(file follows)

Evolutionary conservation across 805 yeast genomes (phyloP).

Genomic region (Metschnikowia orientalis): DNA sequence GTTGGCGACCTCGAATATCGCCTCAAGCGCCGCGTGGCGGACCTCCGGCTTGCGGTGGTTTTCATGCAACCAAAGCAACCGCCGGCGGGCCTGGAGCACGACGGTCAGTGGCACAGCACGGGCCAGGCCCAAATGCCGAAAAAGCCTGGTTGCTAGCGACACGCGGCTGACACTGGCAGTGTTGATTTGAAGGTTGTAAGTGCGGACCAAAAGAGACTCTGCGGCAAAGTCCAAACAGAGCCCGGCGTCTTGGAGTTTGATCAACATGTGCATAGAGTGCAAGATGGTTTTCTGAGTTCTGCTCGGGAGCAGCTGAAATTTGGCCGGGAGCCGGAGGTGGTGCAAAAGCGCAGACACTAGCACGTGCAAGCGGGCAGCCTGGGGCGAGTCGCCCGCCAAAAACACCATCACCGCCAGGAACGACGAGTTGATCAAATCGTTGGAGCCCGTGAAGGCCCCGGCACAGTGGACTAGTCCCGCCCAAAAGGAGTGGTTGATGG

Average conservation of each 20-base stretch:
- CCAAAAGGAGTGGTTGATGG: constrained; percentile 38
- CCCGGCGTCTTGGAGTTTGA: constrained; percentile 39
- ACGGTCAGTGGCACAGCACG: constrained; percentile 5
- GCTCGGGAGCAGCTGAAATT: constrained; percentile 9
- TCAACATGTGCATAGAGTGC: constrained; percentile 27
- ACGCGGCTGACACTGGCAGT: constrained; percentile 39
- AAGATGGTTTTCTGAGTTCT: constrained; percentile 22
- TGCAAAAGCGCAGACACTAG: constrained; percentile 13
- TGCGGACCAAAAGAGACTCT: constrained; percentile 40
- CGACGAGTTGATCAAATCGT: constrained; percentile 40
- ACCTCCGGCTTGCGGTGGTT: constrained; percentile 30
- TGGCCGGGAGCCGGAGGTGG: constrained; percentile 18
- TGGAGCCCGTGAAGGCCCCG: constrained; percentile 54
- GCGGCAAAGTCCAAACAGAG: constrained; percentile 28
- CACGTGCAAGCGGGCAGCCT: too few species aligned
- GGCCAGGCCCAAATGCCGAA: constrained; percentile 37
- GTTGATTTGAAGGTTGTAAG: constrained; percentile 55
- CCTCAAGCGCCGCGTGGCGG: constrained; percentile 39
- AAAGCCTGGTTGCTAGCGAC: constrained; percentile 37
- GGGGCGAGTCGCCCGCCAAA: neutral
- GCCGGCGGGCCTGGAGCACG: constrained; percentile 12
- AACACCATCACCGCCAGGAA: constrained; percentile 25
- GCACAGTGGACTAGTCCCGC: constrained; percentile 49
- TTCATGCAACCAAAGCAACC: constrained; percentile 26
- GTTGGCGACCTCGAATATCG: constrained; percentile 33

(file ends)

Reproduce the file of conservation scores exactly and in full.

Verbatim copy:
Evolutionary conservation across 805 yeast genomes (phyloP).

Genomic region (Metschnikowia orientalis): DNA sequence GTTGGCGACCTCGAATATCGCCTCAAGCGCCGCGTGGCGGACCTCCGGCTTGCGGTGGTTTTCATGCAACCAAAGCAACCGCCGGCGGGCCTGGAGCACGACGGTCAGTGGCACAGCACGGGCCAGGCCCAAATGCCGAAAAAGCCTGGTTGCTAGCGACACGCGGCTGACACTGGCAGTGTTGATTTGAAGGTTGTAAGTGCGGACCAAAAGAGACTCTGCGGCAAAGTCCAAACAGAGCCCGGCGTCTTGGAGTTTGATCAACATGTGCATAGAGTGCAAGATGGTTTTCTGAGTTCTGCTCGGGAGCAGCTGAAATTTGGCCGGGAGCCGGAGGTGGTGCAAAAGCGCAGACACTAGCACGTGCAAGCGGGCAGCCTGGGGCGAGTCGCCCGCCAAAAACACCATCACCGCCAGGAACGACGAGTTGATCAAATCGTTGGAGCCCGTGAAGGCCCCGGCACAGTGGACTAGTCCCGCCCAAAAGGAGTGGTTGATGG

Average conservation of each 20-base stretch:
- CCAAAAGGAGTGGTTGATGG: constrained; percentile 38
- CCCGGCGTCTTGGAGTTTGA: constrained; percentile 39
- ACGGTCAGTGGCACAGCACG: constrained; percentile 5
- GCTCGGGAGCAGCTGAAATT: constrained; percentile 9
- TCAACATGTGCATAGAGTGC: constrained; percentile 27
- ACGCGGCTGACACTGGCAGT: constrained; percentile 39
- AAGATGGTTTTCTGAGTTCT: constrained; percentile 22
- TGCAAAAGCGCAGACACTAG: constrained; percentile 13
- TGCGGACCAAAAGAGACTCT: constrained; percentile 40
- CGACGAGTTGATCAAATCGT: constrained; percentile 40
- ACCTCCGGCTTGCGGTGGTT: constrained; percentile 30
- TGGCCGGGAGCCGGAGGTGG: constrained; percentile 18
- TGGAGCCCGTGAAGGCCCCG: constrained; percentile 54
- GCGGCAAAGTCCAAACAGAG: constrained; percentile 28
- CACGTGCAAGCGGGCAGCCT: too few species aligned
- GGCCAGGCCCAAATGCCGAA: constrained; percentile 37
- GTTGATTTGAAGGTTGTAAG: constrained; percentile 55
- CCTCAAGCGCCGCGTGGCGG: constrained; percentile 39
- AAAGCCTGGTTGCTAGCGAC: constrained; percentile 37
- GGGGCGAGTCGCCCGCCAAA: neutral
- GCCGGCGGGCCTGGAGCACG: constrained; percentile 12
- AACACCATCACCGCCAGGAA: constrained; percentile 25
- GCACAGTGGACTAGTCCCGC: constrained; percentile 49
- TTCATGCAACCAAAGCAACC: constrained; percentile 26
- GTTGGCGACCTCGAATATCG: constrained; percentile 33